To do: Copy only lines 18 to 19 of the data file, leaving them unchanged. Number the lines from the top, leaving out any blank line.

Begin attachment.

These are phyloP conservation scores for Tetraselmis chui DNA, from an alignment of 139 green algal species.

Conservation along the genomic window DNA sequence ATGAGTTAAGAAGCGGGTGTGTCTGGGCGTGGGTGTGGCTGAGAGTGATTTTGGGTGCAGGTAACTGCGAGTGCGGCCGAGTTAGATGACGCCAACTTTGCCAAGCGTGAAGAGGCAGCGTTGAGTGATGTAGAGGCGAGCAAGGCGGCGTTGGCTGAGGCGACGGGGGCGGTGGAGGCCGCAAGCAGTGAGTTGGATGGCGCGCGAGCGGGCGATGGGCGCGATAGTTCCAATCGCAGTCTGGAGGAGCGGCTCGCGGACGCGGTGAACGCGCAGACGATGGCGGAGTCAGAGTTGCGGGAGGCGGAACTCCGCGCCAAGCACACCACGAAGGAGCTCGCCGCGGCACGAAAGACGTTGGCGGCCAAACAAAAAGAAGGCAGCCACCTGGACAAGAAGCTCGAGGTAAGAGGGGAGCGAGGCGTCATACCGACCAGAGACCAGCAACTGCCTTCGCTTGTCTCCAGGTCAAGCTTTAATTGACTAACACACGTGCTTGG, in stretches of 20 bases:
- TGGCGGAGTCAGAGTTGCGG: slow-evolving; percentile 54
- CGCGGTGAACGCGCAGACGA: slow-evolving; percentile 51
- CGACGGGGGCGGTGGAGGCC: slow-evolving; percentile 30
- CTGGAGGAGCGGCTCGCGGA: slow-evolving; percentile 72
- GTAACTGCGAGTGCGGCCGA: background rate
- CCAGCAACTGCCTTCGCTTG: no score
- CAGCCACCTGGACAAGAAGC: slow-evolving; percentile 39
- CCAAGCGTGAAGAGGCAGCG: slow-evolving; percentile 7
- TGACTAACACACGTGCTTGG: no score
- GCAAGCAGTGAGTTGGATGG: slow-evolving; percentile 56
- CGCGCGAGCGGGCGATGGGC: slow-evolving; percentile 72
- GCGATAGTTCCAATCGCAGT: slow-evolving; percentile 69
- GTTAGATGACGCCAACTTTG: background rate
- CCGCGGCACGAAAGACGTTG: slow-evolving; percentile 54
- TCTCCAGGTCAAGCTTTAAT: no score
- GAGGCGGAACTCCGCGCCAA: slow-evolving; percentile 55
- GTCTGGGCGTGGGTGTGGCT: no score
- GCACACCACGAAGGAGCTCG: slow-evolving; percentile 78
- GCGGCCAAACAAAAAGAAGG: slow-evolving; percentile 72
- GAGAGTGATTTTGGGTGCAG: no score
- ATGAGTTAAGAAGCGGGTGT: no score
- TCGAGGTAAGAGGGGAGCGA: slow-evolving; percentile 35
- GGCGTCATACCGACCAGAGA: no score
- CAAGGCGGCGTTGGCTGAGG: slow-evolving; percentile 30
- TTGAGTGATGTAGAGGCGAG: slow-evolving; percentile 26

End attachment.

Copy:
- GAGGCGGAACTCCGCGCCAA: slow-evolving; percentile 55
- GTCTGGGCGTGGGTGTGGCT: no score